So, it's fairly off-putting to 21st-century eyes. It fails any given test of authenticity, and it smacks of cultural imperialism, to say the least. Those are the facts, plain and simple.

And yet, Chrisman's wry humor and folk-style plotting are still effective. I found Shen of the Sea perfectly readable; it wasn't a chore to trudge through in the same way that something like Smoky, the Cowhorse was. It's more comparable to The Matchlock Gun in that the writing is perfectly fine even when the content isn't -- and if Walter Edmonds' finely-tuned prose runs circles around Chrisman's sometimes stilted English, Chrisman doesn't consistently demonize and inhumanize his non-white subjects like Edmonds does. Is that faint praise? Maybe. You certainly couldn't give Shen of the Sea to a kid without any explanation, and you might not want to give it to them at all.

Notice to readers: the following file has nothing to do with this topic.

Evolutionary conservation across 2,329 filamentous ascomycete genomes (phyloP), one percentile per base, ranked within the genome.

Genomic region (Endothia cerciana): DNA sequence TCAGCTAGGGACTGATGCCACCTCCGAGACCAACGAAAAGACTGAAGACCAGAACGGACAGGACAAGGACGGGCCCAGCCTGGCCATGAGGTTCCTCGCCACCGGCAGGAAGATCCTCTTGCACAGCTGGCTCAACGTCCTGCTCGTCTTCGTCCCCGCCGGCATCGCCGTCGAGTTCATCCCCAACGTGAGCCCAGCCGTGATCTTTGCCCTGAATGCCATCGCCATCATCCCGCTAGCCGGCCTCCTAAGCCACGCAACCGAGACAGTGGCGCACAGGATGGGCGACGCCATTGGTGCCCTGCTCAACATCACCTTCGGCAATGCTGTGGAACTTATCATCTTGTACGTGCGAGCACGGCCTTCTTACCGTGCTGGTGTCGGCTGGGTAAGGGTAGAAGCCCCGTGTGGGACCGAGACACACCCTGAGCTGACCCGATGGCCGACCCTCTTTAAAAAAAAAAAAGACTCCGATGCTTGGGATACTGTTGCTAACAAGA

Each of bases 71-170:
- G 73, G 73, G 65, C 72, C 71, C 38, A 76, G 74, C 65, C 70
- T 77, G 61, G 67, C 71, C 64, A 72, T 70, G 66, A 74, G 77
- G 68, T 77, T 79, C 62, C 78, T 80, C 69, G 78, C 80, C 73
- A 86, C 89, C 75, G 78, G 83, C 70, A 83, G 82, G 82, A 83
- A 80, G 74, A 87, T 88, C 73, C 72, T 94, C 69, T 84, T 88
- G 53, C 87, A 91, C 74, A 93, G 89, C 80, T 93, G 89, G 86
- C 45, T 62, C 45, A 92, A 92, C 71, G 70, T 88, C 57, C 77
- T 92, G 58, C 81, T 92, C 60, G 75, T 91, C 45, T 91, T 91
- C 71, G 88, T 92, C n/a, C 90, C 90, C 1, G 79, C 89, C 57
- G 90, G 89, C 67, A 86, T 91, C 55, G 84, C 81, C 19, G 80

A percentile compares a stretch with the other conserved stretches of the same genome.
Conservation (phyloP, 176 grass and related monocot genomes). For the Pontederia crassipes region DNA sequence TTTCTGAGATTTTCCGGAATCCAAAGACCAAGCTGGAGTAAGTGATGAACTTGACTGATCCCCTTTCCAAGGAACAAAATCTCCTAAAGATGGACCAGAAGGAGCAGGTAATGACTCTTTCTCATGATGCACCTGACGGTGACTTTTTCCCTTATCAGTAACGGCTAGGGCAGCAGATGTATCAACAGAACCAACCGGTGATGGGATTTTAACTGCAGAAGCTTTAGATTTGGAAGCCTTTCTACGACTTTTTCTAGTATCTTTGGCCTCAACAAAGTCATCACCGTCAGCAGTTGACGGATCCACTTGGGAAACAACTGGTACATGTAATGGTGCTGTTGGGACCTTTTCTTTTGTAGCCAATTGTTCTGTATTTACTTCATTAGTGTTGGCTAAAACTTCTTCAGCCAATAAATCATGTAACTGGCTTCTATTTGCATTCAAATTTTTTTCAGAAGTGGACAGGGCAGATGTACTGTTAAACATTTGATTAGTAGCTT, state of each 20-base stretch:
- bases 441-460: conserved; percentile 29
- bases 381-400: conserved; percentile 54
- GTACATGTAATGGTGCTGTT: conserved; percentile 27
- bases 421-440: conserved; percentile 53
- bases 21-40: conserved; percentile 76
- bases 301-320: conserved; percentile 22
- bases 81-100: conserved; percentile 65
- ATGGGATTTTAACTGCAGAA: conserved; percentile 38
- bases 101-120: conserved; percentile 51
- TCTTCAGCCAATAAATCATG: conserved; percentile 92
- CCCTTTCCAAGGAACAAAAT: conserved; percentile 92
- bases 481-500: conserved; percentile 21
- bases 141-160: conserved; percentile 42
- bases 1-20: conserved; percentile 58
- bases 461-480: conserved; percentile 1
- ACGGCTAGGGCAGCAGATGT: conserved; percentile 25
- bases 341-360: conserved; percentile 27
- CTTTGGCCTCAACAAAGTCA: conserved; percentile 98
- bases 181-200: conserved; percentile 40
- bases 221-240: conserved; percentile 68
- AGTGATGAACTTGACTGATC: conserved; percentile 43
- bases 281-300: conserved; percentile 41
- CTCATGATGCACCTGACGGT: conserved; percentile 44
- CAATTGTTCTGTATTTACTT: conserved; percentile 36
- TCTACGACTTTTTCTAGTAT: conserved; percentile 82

But like so many of the other early Newbery winners, it's hard to definitively say that Shen wasn't the most deserving book of its year. The best-remembered titles from the 1925 publishing year weren't eligible: Emily Climbs, by L.M. Montgomery (Canadian); Gallery of Children, by A.A. Milne (British); The School at the Chalet, by Elinor M. Brent-Dyer (also British). The only Honor book was Pádraic Colum's The Voyagers: Being Legends and Romances of Atlantic Discovery, which isn't one that inspires a lot of fervor. The few other eligible books that are more or less still in print aren't necessarily ones most people would argue for either: The Adventures of Little Joe Otter, by Thornton W. Burgess; Raggedy Ann's Wishing Pebble, by Johnny Gruelle; The Lost King of Oz, one of the many inferior sequels by Ruth Plumly Thompson.